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No Wonder We’re Obese – A new way of thinking about the epidemic

Posted by tinako on June 30, 2010

Up until about two weeks ago, I would say that I had the same idea about obesity that most people, including obese people themselves, have.  You’ve heard of the ELFS diet?  “Eat Less Food, Stupid!”  It’s offensive, but I think it about sums up what most people think is the problem: obesity is a personal failure to control oneself.

But in the last two weeks, I have thrown myself into a Psychology course Yale offers free online, and I have been immersed in a new way of thinking about obesity and overweight in general.

I have listened to scientists talking about the animal studies they have conducted indicating that high-fat or high-sugar foods are addicting in a way very similar to cocaine, alcohol and nicotine.  Animals eat normally when exposed to healthy foods but overeat when they are allowed to eat fat and sugar.  Rats exposed to sugar develop tolerance to it which makes them need more of it to get the same dopamine reaction.  Rats will choose sugar over cocaine or alcohol.  Fat and sugar cause changes in the brain scans of obese humans that are indistinguishable from the changes that cocaine cause.  This addiction, like that of other drugs, appears to prime the victim to lifelong cravings for the substance.  There are opioid-blocking drugs, usually used for alcoholics, that work to treat binge eaters [Contrave is a combination of several of them].  As with other addictive substances, habitual ingestion of sugar causes the body to prepare for it when cues are received (sight, smell causes insulin increases, etc.).  When people experience these cues without taking the expected cocaine, alcohol, nicotine, or sugar, they experience strong cravings because their bodies are prepped.  People and animals both need more of the sugar and fat over time to maintain the same levels of dopamine in their brains.  Patients with overeating problems use the language of addiction, “craving,” “loss of control,” and experience visible and measurable withdrawal symptoms, such as change in body temperature.   People continue to overeat despite clear negative consequences physically, socially, and healthwise.  It is not clear whether it is only sugar which is addictive, or whether it could be fat, chemical additives, or other ingredients such as High Fructose Corn Syrup.  All these professionals say that more studies are needed before any of these ingredients are labeled addictive substances, but as you can see, they are well on the way.

If alcohol or cocaine were available everywhere, dumped into school lunches and products aimed at children, advertised all day, and pushed on people constantly, through office candy bowls and birthday celebrations, school parties, miles of fast food joints, and shelves of junk in gas stations and pharmacies, would we be surprised that people had a problem resisting it? Nicotine was once advertised to children, loaded into vending machines, and sold for a quarter a pack, and no one thought anything of it.  When we learned how addictive it was, we put a stop to it.  If it turns out that sugar is addictive, as it appears to be, what ramifications will that have?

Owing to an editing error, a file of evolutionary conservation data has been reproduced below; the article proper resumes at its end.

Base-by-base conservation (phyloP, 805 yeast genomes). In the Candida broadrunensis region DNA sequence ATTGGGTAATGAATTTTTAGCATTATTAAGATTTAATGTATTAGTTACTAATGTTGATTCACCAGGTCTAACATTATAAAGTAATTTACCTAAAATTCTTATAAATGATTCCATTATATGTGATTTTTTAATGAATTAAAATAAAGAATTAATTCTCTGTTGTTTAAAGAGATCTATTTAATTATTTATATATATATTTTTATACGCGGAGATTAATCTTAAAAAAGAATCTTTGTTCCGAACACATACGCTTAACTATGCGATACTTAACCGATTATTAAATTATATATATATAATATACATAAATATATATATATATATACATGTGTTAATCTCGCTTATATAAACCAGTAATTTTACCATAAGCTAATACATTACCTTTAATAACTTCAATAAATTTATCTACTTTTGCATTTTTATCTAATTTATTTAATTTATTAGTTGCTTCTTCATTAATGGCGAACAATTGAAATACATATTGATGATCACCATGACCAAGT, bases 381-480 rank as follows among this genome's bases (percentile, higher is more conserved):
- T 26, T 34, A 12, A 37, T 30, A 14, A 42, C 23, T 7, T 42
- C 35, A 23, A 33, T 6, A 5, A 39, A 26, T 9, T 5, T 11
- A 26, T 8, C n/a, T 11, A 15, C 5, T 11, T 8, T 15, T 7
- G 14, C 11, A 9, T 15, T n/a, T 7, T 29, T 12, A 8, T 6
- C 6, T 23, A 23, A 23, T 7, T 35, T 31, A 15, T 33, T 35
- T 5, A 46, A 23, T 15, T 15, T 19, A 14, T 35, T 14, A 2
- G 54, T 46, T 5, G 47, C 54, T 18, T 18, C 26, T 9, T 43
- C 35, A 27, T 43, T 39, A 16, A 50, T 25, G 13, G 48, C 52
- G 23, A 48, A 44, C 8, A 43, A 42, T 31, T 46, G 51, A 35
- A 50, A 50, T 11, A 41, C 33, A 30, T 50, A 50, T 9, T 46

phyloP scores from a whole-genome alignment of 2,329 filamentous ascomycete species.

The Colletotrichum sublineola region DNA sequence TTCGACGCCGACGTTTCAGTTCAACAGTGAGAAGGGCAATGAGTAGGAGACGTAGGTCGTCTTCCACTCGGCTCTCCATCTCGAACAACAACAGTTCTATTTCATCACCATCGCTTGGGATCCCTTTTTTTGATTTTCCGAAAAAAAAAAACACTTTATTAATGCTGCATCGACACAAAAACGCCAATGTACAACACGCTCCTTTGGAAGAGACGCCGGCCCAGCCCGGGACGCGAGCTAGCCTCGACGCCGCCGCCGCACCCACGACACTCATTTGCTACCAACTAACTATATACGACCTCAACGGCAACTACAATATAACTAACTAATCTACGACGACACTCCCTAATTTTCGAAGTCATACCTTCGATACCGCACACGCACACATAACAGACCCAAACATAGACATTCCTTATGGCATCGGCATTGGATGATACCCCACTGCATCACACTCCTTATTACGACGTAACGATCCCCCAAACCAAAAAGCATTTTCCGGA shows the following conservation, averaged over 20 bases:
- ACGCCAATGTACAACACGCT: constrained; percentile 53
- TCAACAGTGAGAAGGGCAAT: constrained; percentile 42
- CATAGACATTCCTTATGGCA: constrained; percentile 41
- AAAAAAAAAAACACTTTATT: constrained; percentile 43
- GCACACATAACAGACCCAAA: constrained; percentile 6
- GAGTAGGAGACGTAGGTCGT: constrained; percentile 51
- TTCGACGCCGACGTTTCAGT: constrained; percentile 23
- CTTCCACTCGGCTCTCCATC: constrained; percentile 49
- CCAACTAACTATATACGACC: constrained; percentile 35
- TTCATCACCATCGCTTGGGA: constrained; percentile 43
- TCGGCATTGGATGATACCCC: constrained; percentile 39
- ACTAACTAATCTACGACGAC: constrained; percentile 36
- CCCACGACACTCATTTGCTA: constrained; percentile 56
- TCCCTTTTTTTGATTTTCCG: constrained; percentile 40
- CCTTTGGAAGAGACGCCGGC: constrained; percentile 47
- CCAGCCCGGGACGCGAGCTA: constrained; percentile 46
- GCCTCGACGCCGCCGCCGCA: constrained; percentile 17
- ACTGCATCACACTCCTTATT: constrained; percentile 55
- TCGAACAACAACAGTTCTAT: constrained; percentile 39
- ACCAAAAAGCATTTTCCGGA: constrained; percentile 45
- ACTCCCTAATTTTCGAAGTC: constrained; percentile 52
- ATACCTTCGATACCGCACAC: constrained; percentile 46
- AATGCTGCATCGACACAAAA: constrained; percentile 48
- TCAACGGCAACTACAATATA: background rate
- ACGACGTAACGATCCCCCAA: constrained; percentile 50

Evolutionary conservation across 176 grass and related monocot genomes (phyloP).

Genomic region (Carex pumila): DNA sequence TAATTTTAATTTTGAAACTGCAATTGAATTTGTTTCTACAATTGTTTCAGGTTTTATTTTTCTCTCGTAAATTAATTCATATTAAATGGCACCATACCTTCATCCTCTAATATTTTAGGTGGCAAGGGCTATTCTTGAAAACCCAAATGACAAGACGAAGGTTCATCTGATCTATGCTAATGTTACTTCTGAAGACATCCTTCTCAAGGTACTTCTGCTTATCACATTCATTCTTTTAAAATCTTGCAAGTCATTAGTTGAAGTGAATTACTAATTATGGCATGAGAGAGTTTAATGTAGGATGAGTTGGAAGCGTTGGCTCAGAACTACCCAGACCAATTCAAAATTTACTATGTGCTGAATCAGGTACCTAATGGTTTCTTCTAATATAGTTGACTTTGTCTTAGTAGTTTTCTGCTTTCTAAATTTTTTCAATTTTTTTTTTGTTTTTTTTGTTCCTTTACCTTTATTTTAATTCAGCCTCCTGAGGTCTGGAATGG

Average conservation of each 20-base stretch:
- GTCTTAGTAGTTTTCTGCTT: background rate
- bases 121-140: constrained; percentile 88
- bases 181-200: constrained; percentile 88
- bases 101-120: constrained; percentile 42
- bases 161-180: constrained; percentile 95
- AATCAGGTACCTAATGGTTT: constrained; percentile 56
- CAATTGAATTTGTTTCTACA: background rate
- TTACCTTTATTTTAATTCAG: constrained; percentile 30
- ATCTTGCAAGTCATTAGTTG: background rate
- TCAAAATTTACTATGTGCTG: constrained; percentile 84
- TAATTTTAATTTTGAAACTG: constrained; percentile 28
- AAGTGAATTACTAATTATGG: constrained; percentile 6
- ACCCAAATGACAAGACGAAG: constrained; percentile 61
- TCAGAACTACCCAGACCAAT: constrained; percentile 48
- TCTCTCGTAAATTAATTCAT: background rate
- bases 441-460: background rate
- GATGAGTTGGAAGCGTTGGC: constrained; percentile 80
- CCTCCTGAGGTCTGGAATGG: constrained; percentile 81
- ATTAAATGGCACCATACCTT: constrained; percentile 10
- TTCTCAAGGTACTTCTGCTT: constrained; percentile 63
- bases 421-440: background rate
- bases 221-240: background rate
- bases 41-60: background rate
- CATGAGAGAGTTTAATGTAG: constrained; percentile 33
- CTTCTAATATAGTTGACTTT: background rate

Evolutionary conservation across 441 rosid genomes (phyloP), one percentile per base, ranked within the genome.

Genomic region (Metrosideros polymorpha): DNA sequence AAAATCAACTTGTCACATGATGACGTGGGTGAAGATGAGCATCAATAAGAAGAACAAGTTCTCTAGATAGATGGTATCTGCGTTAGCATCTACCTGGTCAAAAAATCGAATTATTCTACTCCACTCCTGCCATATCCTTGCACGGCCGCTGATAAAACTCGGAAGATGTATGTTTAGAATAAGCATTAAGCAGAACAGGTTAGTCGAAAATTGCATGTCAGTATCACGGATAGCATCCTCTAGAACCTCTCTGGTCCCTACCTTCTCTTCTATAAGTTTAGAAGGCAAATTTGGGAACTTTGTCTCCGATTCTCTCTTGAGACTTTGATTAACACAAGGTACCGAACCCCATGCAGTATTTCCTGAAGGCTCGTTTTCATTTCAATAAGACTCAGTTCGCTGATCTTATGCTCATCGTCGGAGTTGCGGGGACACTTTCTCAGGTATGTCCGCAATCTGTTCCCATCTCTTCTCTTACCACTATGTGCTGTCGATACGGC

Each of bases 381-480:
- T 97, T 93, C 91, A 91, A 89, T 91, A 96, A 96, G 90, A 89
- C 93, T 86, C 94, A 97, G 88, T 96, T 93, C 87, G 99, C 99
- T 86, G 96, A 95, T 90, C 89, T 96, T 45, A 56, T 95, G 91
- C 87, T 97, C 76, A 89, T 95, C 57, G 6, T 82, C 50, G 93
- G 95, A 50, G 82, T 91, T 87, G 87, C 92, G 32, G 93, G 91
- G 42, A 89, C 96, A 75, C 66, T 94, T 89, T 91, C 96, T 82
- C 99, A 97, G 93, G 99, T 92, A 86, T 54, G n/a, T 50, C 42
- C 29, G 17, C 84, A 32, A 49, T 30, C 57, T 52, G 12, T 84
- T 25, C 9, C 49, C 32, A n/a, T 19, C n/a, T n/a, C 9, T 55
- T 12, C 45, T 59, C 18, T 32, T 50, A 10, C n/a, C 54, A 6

I have learned that sugar is jammed into things it has no business in, such as peanut butter, Dinty Moore Beef Stew, and ketchup.  Why?  Because it tastes good and increases sales.  It reminds me of the way Coca-Cola got its start; now it just relies on a HFCS high.

Our bodies’ biology evolved in a world of scarcity, and that biology fights us in a world of overabundance.  We developed very strong tastes for sugar and fat, the hard-to-come-by energy-dense foods that would help us survive through the lean times.  Our bodies are designed to store this energy as body fat, and to conserve it in lean times.  Our bodies don’t care that we are trying the newest diet – it thinks we are facing starvation, and cuts our metabolism and increases our desire for food.

We are often under stress, and stress leads to unhealthful eating.  In the Yerkes primate study, subordinate monkeys (who experience more stress) ate a little less of a healthy diet than dominant monkeys, but when sugar and fat were introduced, dominants ate a bit more but subordinates ate a lot more, especially at night.  The fat and sugar was a comfort to them, an efficient dopamine-stimulating coping strategy.

How about genes?  It is estimated, using twin studies, that 25-40% of population weight variance is due to genetics.  Adopted children’s weights show a strong correlation to their biological parents’ weights, and little to their adopted parents’ weights.

“Genetic influences largely determine whether a person can become obese, but it is the environment that determines whether a person does become obese and the extent of that obesity.” – Stunkard & Meyer 1993

“Genes load the gun and the environment pulls the trigger.” – Bray 1988

You know how some people can eat and eat and never gain a pound?  I’m not totally like that, but I have to admit, I have never had a problem with weight.  But people with the obesity genes would have had great advantages thousands of years ago.  They would have been the ones who could starve and starve and never lose a pound.  That’s what they’re up against when they try to diet.

An economist pointed out that once upon a time work was hard work.  People toiled and sweated.  Some still do that, but many perform more sedentary labor, which means that instead of being paid to spend calories, it has become more expensive, primarily in lost leisure time.  Everyone is busy, but it doesn’t take too much imagination to consider a hard life of stand-in-one-place retail work sandwiched with a bus ride home and caring for children in a difficult neighborhood which does not give an opportunity for an hour of jogging.  This probably isn’t an uncommon situation, and can you blame them for not getting enough exercise?

Whose failure is it that our government’s farm bill subsidizes exactly the crops that go into the worst foods?  Corn and soy are converted into animal flesh and most of the unidentifiable chemicals that populate processed food ingredient lists.  The resulting artificial cheapness of  these foods explains why they are so profitable, so heavily advertised, and so prevalent.  How many times have you wondered why vegetables are so expensive?  It’s the other way around – American spend less per capita on food than any other nation.  Vegetables, even organic ones, probably are a truer reflection of the actual cost of food, and they don’t seem expensive until you compare them with our dirt-cheap processed food and 99 cent menu items.  Our laws encourage consumption of food that will make people sick.  The Physician’s Committee for Responsible Medicine makes the connection between this issue and our hair-tearing about the high costs of medical care: